Lately, I have been captivated by the illustrious careers of those working with NASA and other space agencies over the last decades. Sunita Williams, a veteran of manned spaceflight and multiple record holder in the field of aeronautics, recently spoke to an audience of schoolchildren and as one of those present, I came home with a wider outlook on space research.
Over the last few years, the image of the International Space Station (ISS) has permeated all of our minds as the home of space research. As Ms Williams described to us, the ISS is indeed of importance to scientists on the ground, who direct experiments and record statistics over radio. It is valuable enough for its decommission to be postponed by three years to 2024. However, it looks dated in relation to the plans that space agencies and independent organisations have for this century.
We must therefore ask, who will be granted with the revered opportunity to take part in upcoming space programmes? Will a career in aeronautics be restricted only to nationals of certain countries? Astronaut training takes place in the US, Japan, Canada, Russia and, more recently, some European countries. It is already apparent that the traditional players in the field are being joined by others with much human capital to contribute, but the situation is far from inclusive. Certain countries have developed equipment or sent probes into space, but find themselves unable to contribute native manpower – supposedly because their population is not sufficiently developed.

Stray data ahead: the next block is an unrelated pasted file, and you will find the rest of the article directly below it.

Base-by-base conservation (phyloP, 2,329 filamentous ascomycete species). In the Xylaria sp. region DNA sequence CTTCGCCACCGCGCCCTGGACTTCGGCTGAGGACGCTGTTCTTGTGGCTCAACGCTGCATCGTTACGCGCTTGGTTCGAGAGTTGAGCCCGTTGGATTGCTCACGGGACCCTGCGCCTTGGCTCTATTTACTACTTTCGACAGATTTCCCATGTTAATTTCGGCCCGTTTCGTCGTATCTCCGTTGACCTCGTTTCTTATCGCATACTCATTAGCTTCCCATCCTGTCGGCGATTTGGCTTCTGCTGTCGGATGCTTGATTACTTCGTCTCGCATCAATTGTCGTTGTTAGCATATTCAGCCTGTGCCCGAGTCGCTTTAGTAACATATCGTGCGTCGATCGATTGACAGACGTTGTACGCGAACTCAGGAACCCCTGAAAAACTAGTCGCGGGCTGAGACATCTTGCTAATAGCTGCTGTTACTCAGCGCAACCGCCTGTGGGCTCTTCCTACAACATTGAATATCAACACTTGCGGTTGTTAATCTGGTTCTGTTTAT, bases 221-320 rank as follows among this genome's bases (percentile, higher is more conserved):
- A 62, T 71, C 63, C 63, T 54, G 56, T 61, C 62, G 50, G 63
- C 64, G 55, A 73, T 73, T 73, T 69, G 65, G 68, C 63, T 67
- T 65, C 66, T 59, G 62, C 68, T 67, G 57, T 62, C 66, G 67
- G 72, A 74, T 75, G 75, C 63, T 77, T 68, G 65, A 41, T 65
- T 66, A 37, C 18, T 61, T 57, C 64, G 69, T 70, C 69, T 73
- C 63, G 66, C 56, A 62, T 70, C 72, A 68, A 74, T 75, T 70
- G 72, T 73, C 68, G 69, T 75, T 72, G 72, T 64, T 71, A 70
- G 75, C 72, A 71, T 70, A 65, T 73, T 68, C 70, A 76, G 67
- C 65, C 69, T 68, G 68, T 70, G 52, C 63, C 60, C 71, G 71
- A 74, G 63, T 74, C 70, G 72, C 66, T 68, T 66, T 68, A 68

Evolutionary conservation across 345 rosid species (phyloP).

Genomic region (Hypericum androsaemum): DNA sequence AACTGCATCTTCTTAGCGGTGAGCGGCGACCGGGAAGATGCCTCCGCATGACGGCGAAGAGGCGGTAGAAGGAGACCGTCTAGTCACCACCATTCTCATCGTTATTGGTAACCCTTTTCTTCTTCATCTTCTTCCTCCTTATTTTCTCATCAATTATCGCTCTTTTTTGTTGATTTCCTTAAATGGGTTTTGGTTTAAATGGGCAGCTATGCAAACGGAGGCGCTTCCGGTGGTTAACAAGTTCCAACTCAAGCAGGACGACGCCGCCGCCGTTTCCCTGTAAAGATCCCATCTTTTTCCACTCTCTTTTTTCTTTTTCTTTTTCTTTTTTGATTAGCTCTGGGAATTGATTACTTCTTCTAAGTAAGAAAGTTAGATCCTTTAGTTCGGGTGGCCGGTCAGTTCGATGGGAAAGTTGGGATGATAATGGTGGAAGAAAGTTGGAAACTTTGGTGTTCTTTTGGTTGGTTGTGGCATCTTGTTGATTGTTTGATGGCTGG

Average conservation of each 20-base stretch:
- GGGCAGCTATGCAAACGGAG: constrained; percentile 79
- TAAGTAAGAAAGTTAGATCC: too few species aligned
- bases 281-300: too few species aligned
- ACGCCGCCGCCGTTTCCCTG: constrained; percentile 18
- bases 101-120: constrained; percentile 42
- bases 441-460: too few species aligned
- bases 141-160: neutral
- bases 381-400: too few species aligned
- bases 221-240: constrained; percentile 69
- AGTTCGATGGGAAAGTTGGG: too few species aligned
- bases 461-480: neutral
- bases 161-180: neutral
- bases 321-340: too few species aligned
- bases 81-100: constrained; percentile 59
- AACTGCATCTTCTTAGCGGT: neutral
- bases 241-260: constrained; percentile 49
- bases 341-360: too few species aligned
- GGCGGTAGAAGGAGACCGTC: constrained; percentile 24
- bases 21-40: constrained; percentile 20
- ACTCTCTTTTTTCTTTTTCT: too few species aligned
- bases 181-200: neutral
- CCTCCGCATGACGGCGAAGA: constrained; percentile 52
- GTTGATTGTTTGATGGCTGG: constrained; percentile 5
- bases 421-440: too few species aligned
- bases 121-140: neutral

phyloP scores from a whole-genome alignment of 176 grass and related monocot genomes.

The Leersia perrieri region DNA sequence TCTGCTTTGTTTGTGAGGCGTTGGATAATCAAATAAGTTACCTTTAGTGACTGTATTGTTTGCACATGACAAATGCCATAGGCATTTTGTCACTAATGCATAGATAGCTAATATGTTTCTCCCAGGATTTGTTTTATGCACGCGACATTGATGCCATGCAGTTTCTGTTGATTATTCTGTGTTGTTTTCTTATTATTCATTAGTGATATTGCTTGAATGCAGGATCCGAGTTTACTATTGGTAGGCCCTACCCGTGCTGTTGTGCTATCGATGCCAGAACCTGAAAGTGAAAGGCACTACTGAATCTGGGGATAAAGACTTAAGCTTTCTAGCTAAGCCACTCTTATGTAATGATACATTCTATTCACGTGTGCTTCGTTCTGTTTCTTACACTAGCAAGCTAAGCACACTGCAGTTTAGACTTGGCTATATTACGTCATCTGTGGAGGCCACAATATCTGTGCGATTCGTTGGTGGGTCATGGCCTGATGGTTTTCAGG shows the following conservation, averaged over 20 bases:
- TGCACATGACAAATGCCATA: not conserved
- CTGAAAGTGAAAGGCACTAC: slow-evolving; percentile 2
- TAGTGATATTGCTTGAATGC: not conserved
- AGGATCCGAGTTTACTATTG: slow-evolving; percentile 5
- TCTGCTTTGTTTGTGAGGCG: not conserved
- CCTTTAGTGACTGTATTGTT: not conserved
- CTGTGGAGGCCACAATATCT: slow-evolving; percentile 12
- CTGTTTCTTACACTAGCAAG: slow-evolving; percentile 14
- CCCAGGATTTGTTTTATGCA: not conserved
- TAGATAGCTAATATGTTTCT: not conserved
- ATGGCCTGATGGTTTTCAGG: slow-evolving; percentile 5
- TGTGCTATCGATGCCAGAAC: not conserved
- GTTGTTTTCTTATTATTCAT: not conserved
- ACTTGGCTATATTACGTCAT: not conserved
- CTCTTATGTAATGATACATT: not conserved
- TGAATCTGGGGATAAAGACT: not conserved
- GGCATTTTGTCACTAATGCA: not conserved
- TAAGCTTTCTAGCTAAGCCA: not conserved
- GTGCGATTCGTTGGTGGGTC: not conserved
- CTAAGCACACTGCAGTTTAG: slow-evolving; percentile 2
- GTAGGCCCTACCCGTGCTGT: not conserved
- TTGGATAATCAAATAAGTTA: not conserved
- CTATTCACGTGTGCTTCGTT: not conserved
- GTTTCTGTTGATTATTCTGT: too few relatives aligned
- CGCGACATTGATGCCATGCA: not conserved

India is such a country; its space agency, the Indian Space Research Organisation, has sent dozens of satellites into geosynchronous orbit and Low Earth Orbit, an orbit relatively close to the Earth. Those satellites, designed to observe the earth, have benefited the nation in a domestic sense by providing information about the condition of the atmosphere and seas around India to meteorological and maricultural institutes. But this country has not been able to contribute personnel to the global space race, which is increasingly focused on sending astronauts to live in space for extended periods of time.
Scientists on the ground often have to turn their research to more earthly pursuits. Dr. Kumar Krishen, who started space research at a university in India and continued it after he won a research grant at Kansas State University, entered the field with Microwave Remote Sensing directed at the Moon. This allowed him to predict the properties of moon rock with impressive accuracy prior to the Apollo 11 landing. However, in the following decades, he turned his research to remote sensing oil spills on the world’s ocean and surface moisture on the soils of Africa. He was also commissioned to create equipment for hyperthermia in the treatment of cancer. These contributions are no doubt highly valuable, but they raise the question – why are so many space scientists assigned to domestic projects on earth instead? Only a select few have the backing of their space agencies and can commit themselves to outer space exploration.